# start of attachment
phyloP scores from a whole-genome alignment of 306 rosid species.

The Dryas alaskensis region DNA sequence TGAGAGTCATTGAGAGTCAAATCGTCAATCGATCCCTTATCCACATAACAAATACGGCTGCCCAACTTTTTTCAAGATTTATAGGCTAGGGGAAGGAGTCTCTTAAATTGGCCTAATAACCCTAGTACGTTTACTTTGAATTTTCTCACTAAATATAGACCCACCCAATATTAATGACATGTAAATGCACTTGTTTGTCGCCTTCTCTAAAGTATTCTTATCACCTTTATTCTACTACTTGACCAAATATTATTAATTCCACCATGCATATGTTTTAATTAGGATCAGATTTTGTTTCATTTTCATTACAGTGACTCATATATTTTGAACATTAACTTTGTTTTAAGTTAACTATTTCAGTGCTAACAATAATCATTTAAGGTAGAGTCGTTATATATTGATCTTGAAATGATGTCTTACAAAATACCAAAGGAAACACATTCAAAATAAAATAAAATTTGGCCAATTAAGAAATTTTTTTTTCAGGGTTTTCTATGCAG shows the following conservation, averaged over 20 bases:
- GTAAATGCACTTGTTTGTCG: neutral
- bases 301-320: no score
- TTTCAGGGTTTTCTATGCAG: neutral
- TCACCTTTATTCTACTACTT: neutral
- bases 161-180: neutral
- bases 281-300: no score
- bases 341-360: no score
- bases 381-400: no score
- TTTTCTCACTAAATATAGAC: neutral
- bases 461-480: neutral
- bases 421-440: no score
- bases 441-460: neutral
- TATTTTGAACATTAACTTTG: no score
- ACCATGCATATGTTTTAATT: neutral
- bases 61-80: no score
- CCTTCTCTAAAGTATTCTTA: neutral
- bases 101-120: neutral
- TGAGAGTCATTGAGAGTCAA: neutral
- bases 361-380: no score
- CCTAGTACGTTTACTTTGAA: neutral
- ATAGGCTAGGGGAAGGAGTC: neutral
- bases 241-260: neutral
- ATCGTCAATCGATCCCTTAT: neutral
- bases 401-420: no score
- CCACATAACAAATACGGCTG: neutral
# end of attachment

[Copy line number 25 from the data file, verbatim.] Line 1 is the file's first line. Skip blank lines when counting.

- ATCGTCAATCGATCCCTTAT: neutral